For decades, it has been common wisdom to avoid first generation devices.Â Those devices are missing key features.Â ThoseÂ devices are underpowered.Â ThoseÂ devices are filled with bugs. Just give it some time; by the second generation, they’ll have it figured out. You’ve heard all that before, right? Of course you have, but that didn’t stop you from picking up the new iPad Pro, did it? It might sound controversial, especially since the iPro Pro is just a newer version of relatively the same iPad design that we’ve had for years, but the iPad Pro is a first generation device, and we should expect (and accept) first-generation problems.
In truth, in recent years, technology companies’ have upended what we think of as first generation devices and beta software. Lately, first generation devices are much more polished than previous first generation devices. (Remember the original iPod’s FireWire connector? Yeah, that’s something Jobs and company got right with subsequent iPod generations.) Additionally, Apple and Google have done much to make new software open to the public, making beta software more attractive to more casual users.
With the exception of its size, the iPad Pro looks really similar to the iPad and iPad Mini, but it stands to reason that this big tablet is actually a lot more than just an oversized iPad.
When the iPad Mini was announced, many critics said it was simply a shrunken iPad, and looking back now, that was pretty accurate. I use my iPad Mini every day, and I love how light and portable it is, but I don’t see it as a radically different device than the 9.7″ iPad. I use it for most of the same things that I used to use my iPad 4 for, but things like reading are a bit more comfortable in the smaller size.
But the iPad Pro is a really revolutionary device, and as with other first generation devices, it’s going to take some time for the new iPad to find its place in Apple’s tablet / laptop lineup. Unlike the iPad and iPad Mini, the iPad Pro really is a tablet… er… laptop… er… thing that could potentially replace MacBooks for casual users. For artists and musicians, the iPad Pro opens a lot of creative possibilities that weren’t possible (or perhaps practical) on the 9.7″ iPad and definitely were not possible on the iPad Mini.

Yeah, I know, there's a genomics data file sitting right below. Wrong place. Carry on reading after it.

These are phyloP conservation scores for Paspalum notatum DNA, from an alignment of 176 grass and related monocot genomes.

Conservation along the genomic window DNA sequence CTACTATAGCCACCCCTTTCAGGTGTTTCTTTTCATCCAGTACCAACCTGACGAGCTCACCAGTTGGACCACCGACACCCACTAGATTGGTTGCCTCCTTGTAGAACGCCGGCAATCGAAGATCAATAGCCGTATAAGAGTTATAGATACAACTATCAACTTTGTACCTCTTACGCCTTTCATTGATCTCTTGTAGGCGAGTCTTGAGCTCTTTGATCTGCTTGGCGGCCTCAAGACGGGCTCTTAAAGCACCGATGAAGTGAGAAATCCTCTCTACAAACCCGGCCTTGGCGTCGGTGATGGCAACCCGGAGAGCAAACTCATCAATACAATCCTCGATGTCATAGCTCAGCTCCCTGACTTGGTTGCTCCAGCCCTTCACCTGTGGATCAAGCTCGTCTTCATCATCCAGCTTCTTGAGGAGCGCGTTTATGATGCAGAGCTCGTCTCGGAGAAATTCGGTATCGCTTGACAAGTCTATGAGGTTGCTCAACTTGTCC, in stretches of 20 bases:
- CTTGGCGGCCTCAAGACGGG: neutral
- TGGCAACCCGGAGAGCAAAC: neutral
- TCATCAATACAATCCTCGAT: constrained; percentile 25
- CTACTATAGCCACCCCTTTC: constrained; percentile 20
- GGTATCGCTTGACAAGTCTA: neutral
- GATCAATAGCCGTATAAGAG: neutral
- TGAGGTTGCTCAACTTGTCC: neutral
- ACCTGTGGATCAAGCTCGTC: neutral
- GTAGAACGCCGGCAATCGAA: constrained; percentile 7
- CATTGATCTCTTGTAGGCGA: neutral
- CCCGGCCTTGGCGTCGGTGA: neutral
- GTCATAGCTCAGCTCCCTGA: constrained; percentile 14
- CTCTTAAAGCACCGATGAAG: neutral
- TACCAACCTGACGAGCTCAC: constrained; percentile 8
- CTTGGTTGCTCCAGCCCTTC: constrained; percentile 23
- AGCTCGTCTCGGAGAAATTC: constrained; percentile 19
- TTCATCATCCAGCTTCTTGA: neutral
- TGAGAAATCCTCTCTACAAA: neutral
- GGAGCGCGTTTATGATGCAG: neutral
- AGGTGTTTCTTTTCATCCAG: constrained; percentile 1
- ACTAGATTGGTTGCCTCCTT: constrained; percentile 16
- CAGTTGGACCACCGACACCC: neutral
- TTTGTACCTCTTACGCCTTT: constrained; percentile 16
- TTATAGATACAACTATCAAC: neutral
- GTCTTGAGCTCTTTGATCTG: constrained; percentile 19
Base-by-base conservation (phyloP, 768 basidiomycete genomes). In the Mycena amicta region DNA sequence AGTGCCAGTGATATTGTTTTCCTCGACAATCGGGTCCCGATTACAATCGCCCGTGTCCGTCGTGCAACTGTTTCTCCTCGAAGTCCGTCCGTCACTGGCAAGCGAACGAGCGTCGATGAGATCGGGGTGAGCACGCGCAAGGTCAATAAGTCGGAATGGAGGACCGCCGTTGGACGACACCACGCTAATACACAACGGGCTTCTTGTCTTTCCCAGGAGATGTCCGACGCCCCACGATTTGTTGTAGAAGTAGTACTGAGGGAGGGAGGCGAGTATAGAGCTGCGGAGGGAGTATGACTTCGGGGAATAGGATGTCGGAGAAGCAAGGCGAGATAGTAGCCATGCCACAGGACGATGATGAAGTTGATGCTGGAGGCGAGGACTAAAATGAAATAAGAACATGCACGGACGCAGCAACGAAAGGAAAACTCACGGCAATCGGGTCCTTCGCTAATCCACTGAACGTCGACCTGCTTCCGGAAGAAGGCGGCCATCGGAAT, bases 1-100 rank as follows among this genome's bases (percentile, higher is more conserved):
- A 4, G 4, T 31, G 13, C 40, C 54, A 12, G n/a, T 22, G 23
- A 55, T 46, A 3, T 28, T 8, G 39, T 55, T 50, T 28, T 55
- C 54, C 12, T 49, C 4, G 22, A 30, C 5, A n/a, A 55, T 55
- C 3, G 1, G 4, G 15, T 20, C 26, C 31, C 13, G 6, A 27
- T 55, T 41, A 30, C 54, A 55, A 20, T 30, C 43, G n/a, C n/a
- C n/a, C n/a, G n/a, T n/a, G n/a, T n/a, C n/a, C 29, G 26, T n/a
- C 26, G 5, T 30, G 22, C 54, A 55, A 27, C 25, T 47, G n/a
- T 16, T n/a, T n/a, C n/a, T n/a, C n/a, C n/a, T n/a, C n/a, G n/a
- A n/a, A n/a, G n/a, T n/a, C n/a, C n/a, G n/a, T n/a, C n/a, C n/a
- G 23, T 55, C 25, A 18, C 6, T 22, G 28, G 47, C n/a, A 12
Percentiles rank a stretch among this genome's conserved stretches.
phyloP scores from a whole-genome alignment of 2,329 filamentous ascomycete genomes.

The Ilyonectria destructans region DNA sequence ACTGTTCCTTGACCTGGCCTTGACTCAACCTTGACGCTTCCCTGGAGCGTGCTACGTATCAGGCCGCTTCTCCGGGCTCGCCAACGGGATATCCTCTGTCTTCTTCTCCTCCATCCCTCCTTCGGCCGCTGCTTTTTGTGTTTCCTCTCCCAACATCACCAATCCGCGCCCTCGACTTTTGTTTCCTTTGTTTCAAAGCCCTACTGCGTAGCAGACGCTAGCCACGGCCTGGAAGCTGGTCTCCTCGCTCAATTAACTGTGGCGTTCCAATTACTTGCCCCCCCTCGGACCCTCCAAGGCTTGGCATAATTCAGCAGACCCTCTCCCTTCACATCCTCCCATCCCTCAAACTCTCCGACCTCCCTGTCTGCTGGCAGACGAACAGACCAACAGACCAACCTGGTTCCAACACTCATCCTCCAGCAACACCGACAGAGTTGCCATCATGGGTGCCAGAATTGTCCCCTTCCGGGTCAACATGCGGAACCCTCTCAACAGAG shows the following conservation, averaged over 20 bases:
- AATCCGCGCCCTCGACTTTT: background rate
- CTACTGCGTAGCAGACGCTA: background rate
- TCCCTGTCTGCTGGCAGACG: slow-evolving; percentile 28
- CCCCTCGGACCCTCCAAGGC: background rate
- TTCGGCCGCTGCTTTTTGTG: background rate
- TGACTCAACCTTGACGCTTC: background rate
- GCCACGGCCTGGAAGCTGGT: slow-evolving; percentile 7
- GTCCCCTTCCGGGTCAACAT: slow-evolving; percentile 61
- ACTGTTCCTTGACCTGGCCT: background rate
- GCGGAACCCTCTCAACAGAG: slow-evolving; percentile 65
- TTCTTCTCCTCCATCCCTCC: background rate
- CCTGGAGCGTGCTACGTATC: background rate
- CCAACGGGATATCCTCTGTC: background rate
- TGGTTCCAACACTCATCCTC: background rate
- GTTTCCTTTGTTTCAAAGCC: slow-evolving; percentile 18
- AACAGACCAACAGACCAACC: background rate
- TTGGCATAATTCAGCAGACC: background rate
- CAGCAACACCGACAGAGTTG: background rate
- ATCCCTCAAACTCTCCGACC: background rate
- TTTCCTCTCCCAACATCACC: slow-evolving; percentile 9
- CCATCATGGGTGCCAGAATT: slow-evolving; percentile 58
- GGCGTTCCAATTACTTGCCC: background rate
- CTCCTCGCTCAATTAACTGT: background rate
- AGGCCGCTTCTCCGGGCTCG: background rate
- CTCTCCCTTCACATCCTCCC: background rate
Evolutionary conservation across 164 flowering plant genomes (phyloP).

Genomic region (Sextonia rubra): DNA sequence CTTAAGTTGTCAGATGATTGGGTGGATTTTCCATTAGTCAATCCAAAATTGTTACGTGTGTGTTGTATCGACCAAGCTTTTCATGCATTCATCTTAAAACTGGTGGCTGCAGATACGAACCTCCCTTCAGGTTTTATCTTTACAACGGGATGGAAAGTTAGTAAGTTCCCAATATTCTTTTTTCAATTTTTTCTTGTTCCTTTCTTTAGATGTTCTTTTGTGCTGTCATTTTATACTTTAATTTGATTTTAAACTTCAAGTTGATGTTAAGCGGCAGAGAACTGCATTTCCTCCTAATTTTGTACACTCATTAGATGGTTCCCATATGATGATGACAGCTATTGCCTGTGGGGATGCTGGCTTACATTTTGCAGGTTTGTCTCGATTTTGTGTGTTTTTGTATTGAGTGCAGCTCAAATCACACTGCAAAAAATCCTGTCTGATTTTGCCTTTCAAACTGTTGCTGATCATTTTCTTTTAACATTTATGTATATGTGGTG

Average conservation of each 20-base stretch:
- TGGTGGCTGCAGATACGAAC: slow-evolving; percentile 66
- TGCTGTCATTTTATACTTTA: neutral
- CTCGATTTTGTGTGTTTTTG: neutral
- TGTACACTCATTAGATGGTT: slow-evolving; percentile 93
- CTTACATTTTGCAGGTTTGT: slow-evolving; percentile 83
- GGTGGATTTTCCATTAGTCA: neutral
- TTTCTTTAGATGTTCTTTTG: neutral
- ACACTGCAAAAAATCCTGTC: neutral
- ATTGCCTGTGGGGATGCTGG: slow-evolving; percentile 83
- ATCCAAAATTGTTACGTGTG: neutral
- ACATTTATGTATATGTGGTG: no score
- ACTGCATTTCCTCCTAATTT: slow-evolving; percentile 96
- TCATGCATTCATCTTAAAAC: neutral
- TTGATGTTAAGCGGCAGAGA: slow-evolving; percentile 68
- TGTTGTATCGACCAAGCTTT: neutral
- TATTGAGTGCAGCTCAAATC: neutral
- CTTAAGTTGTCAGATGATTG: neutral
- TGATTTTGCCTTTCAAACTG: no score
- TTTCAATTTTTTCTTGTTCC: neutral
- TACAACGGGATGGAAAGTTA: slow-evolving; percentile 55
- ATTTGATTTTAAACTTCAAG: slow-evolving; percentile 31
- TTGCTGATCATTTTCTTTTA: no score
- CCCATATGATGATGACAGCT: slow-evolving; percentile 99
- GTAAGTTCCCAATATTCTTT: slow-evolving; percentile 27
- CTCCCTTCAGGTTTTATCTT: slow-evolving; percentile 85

But I think that there are some pretty simple features that we’ll see on the iPad Pro soon (just not yet.)
So yes, the iPad Pro does not come equipped with Apple’s latest and greatest iPhone 6s and iPhone 6s Plus technology, 3D touch, but it’s really only a matter of time before it’s available on the big iPad. Honestly, why would Apple make a device like this and never intend on putting one of its more popular features into it? It just doesn’t make much sense. Again, the iPad Pro is a first generation device, and it will inevitably miss key features.
Another key improveÂ that I think will eventually come to the iPad Pro is the keyboard case. Right now, it’s sort of terrible. It’s aesthetically displeasing, and it cannot sit at varying angles. It’s hard to be a true laptop replacement with such a bad setup that’s difficult to use on your lap, wouldn’t you say? Apple is really too smart for this to stand throughout the lifetime of the iPad Pro, though. The company will almost definitely come up with a better solution to the problem.
But, there are a number of other things that critics have talked about but will never come to the iPad Pro.
Some have complained that at 12.9″, the iPad Pro is really too big. Apple really could have made a slightly smaller tablet that is just as powerful but just a bit more portable. I don’t see Apple ever making a smaller version of the iPad Pro, and it really doesn’t make sense for them to take something between the 9.7″ iPad and the current iPad Pro.
Additionally, some have complained that the iPad Pro is missing USB ports and an SD card slot, but those technologies are the past. Most casual users don’t need things like that on their tablets. Bluetooth is making it easy to connect devices to our tablets and laptops, and cloud storage is getting so cheap that it doesn’t really make sense to carry around external storage for a tablet.
The iPad Pro definitely takes cues from the lessons learned from previous version of the iPad, but the iPad Pro it a first generation device in its own right, and if we simply see it as an extension of the 9.7″ tablet, we do a disservice to the new device and truly limit what we can do with it.
Have you picked up the new iPad Pro yet? Do you agree with me? Is the iPad Pro really a first generation device? Let us know in the comments below.